Christel Bruggmann

and 6 more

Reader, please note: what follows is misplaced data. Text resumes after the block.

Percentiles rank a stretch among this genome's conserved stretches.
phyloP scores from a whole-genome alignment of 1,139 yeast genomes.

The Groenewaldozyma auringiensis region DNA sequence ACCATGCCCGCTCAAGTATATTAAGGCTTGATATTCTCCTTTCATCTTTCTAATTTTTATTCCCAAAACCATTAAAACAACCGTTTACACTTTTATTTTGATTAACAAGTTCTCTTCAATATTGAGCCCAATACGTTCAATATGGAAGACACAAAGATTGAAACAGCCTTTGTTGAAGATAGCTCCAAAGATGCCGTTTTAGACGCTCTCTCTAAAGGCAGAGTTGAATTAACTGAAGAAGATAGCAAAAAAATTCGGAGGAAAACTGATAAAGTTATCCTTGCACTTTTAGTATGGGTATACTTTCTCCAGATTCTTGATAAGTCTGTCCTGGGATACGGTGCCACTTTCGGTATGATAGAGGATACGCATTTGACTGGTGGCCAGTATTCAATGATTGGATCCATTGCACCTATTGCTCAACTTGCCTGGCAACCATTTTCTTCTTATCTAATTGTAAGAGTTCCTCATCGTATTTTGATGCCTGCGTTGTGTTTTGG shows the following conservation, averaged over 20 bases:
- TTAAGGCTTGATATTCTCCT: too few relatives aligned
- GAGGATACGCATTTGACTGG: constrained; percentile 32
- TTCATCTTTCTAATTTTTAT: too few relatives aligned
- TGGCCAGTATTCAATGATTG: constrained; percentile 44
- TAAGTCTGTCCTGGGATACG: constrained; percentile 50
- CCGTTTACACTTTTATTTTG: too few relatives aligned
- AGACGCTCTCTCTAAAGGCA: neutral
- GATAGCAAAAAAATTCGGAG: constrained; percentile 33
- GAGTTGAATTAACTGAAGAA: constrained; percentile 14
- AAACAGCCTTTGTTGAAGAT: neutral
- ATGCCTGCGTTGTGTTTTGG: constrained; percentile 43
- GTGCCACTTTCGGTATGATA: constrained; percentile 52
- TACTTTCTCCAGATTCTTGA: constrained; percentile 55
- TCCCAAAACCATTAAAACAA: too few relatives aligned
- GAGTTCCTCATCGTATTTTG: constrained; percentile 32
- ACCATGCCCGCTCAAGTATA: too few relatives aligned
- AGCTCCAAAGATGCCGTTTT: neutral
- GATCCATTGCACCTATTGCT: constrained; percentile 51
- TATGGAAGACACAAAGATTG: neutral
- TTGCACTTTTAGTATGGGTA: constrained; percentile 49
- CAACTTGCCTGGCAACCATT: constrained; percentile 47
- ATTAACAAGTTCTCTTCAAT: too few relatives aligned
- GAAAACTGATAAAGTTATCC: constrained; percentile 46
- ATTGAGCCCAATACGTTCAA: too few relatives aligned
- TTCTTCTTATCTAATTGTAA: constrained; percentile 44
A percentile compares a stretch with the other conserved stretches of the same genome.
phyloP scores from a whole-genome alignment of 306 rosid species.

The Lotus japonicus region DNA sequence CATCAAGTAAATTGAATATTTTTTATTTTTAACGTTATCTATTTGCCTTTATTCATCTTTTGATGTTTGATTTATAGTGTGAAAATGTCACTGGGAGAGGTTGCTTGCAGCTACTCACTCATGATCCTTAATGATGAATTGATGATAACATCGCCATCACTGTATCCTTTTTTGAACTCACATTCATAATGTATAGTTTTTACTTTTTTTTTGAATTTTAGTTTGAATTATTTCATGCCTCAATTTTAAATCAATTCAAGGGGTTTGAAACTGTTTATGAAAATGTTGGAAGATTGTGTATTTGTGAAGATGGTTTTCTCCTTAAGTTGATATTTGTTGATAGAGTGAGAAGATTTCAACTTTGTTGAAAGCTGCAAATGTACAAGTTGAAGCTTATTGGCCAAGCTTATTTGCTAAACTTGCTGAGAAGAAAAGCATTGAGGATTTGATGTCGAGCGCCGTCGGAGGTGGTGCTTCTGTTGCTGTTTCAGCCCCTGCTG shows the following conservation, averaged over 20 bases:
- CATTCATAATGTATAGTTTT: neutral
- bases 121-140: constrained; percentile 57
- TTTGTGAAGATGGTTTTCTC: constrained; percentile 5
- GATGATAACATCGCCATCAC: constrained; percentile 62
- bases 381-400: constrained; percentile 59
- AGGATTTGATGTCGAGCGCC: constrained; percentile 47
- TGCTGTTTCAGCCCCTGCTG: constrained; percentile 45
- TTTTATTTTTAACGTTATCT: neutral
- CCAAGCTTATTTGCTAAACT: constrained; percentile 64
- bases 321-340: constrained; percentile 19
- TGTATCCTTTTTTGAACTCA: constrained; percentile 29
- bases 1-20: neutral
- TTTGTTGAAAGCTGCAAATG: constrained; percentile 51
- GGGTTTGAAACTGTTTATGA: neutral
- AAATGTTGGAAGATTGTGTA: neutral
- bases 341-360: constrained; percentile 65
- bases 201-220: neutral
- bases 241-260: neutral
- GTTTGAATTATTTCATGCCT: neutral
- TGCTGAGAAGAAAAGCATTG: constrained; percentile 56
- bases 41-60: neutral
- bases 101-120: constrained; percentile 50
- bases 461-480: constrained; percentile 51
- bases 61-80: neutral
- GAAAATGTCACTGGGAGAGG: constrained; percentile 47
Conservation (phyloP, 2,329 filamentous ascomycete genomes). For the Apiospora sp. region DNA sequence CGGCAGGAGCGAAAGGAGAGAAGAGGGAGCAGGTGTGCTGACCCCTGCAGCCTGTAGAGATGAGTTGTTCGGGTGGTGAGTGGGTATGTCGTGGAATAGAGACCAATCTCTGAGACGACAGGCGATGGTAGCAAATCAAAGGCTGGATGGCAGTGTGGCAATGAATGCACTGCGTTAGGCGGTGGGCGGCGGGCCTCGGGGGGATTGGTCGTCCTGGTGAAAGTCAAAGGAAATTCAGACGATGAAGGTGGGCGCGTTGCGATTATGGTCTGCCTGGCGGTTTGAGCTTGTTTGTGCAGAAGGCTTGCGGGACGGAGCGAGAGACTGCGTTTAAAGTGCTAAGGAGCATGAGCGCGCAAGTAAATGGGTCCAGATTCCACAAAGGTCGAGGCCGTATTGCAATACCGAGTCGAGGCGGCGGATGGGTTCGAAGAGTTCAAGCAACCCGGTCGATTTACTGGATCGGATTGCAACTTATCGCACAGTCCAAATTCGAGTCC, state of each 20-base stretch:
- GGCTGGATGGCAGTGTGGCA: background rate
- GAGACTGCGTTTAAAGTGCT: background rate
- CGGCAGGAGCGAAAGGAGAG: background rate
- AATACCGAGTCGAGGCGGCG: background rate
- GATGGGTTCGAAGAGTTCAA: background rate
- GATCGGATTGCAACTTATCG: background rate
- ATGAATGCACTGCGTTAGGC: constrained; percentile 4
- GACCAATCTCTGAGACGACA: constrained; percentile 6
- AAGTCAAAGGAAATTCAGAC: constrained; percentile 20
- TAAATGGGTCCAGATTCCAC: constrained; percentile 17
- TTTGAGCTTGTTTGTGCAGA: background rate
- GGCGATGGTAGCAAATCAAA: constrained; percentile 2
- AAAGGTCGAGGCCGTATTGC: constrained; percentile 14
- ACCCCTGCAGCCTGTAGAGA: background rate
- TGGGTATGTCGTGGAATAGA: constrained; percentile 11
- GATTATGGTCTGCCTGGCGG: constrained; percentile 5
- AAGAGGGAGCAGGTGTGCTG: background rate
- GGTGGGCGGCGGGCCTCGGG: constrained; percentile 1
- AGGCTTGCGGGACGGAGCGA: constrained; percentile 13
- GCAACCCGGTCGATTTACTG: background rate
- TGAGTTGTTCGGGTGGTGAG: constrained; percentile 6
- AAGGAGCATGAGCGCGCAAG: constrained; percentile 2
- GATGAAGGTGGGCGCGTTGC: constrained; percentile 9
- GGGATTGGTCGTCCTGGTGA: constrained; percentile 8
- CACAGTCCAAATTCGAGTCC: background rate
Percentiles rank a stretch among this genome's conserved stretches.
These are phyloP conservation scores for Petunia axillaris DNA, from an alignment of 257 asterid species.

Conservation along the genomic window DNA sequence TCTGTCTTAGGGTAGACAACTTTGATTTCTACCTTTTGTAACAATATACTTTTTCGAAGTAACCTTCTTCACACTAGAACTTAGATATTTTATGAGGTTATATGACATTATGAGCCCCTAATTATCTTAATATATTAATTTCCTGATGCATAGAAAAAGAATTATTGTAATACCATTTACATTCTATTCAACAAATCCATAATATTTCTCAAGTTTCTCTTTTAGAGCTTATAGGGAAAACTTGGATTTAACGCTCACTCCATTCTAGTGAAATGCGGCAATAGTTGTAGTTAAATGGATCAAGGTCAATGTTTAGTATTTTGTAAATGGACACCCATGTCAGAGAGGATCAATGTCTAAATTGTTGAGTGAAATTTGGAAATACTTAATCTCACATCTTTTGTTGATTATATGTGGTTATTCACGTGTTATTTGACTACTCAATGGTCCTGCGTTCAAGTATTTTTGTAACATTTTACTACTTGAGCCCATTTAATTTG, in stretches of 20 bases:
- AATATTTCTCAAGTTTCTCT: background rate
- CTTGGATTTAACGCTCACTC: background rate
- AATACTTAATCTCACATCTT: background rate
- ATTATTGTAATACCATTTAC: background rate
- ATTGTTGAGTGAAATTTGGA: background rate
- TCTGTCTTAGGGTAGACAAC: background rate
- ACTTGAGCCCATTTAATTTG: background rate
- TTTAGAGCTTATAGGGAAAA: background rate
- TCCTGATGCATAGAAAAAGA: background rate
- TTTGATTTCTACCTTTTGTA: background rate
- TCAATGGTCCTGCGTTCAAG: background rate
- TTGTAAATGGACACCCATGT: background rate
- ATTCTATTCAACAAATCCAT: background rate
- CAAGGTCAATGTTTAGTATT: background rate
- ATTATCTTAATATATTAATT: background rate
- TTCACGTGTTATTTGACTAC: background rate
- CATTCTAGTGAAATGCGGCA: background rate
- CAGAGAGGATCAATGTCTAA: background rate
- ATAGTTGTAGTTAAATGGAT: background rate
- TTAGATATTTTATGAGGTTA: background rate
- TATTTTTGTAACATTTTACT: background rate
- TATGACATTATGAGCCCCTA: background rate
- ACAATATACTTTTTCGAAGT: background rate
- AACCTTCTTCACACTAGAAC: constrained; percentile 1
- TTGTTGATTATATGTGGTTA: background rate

Rationale, aims and objectives: Postoperative atrial fibrillation (POAF) is the most common complication occurring after cardiac surgery. Guidelines for the management of this complication are scarce, often resulting in differences in treatment strategy use among patients. The aims of this study were to evaluate the management of POAF in a cardiac surgery department, characterise the extent of its variability and develop a standardised protocol. Methods: Data from patients who underwent cardiac surgeries with subsequent POAF between 1 January 2017 and 1 June 2018 were analysed in this single-centre observational retrospective study. The primary outcome was the difference in the proportions of patients whose first POAF episodes were treated with a rate control (RaC) strategy, a rhythm control (RhC) strategy and both among hospital units (intensive care unit [ICU], intermediate care unit [IMCU] and general ward [GW]). Secondary outcomes included the mean duration of POAF episodes, POAF recurrences, and the management of anticoagulation. Results: Data from 97 patients were included in this study. The POAF management strategy differed significantly among hospital units (ICU: RhC 75.0%, RhC and RaC 19.4%, RaC 0.0%; IMCU: RhC 40.4%, RhC and RaC 34.6%, RaC 13.5%; GW: RhC 22.2%, RhC and RaC 33.3%, RaC 44.4%; p = 0.001). Ninety-five (97.9%) patients converted to sinus rhythm after the first POAF episode; 51.2% of these conversions occurred within 8 h after onset. POAF recurred in 56.7% of patients. Considering all POAF episodes, 83 (85.6%) patients received amiodarone as part of the RhC strategy. Based on these results, a hospital working group developed a standardised protocol for POAF management. Conclusions: POAF management was heterogeneous at our institution. This paper highlights the need for clear practice guidelines based on large prospective studies to provide care according to best practices for all patients undergoing cardiac surgery.